Things to do and places to visit in the Southland and Fiordland region
Southland is a land of rugged coast and rolling plains, world-renowned Bluff oysters and the launching place for a visit to Stewart Island. Southland’s largest centre is Invercargill. If you’re a garden lover you must see Queens Park and its 80 hectares of tree-lined walkways and diverse gardens. The city turns on the hospitality so, if you’re looking for somewhere to stay, you’ll find plenty of friendly and high standard accommodation. Half an hour from Invercargill is the fishing port of Bluff. Known for its fabulous seafood, this is the place to taste the famous Bluff oysters. If you like bird watching, catch a ferry to Stewart Island where you’ll find a haven for native bird life and the only place in New Zealand where you have a fair chance of seeing kiwi in their native habitat. And speaking of wildlife, head along the Southland coast to the Catlins. The Catlins River Walk leads you through beech forest and is known for its hidden waterfalls and rare native birds. At Curio Bay you’ll find fossilized trees, over 180 million years old, embedded in coastal bedrock. And at Nugget Point you’ll find fur seals, sea lions, sooty shearwaters, shags, yellow-eyed penguins, spoonbills and a breeding colony of gannets. And if you look closely, you may see Hector's dolphins frolicking out in the waves.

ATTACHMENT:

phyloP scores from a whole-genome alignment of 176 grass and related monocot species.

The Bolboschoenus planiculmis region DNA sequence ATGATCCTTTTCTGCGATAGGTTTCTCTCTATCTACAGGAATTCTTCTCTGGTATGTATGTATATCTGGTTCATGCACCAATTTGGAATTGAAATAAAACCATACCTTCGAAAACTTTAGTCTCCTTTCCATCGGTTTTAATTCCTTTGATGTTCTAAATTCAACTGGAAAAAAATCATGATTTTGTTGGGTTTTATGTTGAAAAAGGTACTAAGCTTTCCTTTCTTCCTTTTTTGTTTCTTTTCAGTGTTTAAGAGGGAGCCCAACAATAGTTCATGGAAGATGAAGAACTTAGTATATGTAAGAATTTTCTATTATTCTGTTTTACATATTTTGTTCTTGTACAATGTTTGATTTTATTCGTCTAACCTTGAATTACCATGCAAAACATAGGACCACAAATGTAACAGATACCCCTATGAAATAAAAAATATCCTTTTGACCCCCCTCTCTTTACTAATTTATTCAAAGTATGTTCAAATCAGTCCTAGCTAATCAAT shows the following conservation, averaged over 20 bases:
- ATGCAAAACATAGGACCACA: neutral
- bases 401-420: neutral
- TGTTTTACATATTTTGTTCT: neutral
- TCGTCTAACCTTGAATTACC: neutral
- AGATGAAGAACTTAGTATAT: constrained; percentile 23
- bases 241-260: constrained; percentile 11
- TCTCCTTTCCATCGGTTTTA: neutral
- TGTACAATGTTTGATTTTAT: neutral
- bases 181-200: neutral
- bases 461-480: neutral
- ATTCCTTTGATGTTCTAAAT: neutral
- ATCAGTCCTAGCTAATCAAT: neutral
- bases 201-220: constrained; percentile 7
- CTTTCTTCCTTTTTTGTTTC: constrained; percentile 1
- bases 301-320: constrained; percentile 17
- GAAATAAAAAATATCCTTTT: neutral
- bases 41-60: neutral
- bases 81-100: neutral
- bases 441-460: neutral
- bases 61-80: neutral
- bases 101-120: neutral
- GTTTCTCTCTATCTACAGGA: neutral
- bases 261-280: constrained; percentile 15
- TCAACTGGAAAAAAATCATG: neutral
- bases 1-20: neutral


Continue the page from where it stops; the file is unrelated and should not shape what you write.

Fiordland features a number of fiords (often named sounds), of which Milford Sound is the most famous, though Doubtful Sound is larger and has more, and longer, branches (but is less accessible). Situated within Fiordland are Browne Falls and Sutherland Falls, which rank among the tallest waterfalls in the world, and New Zealand's three deepest lakes, Lake Hauroko, Lake Manapouri, and Lake Te Anau. Several other large lakes lie nearby, and Fiordland and the surrounding parts of Southland and Otago Regions are often referred to as The Southern Lakes.